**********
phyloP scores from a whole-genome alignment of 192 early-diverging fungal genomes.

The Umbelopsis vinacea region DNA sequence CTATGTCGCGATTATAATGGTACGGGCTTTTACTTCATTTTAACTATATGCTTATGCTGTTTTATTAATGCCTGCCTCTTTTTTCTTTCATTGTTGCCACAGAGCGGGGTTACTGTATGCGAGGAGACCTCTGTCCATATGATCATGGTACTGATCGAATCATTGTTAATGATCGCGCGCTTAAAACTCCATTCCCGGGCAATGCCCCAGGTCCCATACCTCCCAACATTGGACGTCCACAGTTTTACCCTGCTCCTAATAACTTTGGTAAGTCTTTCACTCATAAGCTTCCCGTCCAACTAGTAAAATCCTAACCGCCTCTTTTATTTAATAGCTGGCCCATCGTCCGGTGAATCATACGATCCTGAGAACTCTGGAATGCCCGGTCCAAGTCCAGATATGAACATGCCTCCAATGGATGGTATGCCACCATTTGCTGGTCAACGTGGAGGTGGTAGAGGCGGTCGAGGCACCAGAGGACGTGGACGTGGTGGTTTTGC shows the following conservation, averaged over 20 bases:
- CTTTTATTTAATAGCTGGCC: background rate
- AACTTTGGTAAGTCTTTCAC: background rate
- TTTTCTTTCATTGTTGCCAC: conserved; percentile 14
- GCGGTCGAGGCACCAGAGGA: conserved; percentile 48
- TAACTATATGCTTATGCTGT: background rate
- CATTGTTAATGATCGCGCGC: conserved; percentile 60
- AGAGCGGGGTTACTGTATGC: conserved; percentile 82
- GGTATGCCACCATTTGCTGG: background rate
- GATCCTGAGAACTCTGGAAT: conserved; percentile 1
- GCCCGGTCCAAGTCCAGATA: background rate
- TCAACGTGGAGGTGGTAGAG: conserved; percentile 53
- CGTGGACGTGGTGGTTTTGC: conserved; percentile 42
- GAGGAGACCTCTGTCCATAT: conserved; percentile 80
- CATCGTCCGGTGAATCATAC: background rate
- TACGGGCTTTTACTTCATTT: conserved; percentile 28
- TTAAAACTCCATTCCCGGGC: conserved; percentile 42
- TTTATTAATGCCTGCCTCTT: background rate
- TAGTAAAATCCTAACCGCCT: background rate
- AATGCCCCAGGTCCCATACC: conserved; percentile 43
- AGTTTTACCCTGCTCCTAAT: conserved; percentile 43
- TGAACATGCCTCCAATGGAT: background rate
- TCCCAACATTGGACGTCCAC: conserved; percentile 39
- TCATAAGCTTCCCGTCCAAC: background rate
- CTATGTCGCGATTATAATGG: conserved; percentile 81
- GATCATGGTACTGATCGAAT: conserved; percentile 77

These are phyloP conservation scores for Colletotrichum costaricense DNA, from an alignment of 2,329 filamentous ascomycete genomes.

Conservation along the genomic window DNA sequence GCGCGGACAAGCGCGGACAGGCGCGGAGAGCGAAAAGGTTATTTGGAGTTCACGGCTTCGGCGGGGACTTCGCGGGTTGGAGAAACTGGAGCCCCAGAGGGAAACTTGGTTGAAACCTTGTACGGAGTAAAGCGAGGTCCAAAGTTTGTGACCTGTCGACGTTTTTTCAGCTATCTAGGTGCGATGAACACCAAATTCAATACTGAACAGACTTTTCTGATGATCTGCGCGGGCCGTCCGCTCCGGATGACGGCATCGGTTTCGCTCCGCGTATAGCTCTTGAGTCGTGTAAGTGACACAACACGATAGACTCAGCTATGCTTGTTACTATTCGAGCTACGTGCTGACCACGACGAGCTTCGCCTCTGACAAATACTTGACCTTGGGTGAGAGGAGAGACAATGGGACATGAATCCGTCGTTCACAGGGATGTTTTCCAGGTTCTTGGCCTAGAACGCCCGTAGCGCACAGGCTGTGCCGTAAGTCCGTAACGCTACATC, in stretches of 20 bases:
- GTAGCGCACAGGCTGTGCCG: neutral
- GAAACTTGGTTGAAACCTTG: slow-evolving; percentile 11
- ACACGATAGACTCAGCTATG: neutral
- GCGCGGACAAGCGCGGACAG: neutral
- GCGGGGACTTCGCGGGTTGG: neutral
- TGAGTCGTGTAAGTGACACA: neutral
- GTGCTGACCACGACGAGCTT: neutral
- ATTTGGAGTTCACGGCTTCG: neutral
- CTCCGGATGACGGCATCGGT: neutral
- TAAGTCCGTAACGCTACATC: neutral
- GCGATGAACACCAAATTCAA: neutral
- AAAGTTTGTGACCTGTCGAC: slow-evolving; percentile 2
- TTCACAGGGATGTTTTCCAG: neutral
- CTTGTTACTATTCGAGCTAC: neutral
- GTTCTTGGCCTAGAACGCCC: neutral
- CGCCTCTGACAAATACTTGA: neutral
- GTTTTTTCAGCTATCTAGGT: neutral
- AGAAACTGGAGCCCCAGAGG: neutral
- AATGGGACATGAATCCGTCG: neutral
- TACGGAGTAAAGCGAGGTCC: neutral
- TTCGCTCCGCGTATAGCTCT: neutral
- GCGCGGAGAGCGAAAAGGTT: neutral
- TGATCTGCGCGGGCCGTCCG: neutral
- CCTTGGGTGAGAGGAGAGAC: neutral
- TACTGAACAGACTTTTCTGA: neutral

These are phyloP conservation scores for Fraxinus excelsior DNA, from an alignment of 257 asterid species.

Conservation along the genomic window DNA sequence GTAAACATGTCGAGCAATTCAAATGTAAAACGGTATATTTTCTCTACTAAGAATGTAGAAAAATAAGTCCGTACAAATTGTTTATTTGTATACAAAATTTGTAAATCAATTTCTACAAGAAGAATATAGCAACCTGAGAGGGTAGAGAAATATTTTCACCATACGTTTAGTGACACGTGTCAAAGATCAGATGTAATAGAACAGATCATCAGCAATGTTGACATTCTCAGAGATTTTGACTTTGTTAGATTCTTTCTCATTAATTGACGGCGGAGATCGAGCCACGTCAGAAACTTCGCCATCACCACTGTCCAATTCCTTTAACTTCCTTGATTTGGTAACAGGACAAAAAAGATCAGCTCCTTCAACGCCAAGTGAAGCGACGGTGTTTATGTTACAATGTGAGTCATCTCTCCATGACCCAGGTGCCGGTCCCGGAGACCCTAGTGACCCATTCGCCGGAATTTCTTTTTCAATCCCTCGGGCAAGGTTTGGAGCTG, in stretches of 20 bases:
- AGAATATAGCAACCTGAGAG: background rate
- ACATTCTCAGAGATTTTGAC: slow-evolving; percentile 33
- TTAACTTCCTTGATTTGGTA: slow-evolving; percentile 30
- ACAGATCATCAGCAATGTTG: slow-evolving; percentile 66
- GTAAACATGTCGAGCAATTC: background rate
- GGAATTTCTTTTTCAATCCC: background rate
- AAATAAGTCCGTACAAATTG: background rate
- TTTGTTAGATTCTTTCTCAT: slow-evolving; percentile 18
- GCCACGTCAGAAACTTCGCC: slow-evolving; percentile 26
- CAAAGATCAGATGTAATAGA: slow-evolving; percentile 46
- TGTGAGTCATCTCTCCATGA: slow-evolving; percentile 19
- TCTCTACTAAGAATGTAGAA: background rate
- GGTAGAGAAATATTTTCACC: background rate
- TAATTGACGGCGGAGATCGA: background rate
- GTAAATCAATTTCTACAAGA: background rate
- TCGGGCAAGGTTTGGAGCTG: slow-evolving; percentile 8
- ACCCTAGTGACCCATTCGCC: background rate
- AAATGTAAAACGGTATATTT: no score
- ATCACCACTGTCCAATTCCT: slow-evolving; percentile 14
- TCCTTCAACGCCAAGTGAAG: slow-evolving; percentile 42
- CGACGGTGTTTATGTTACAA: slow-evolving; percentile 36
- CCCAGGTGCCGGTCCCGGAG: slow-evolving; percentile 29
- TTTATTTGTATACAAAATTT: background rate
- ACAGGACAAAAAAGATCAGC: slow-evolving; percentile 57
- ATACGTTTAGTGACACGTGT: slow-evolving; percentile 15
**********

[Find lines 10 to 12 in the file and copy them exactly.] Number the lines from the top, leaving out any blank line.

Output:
- GGTATGCCACCATTTGCTGG: background rate
- GATCCTGAGAACTCTGGAAT: conserved; percentile 1
- GCCCGGTCCAAGTCCAGATA: background rate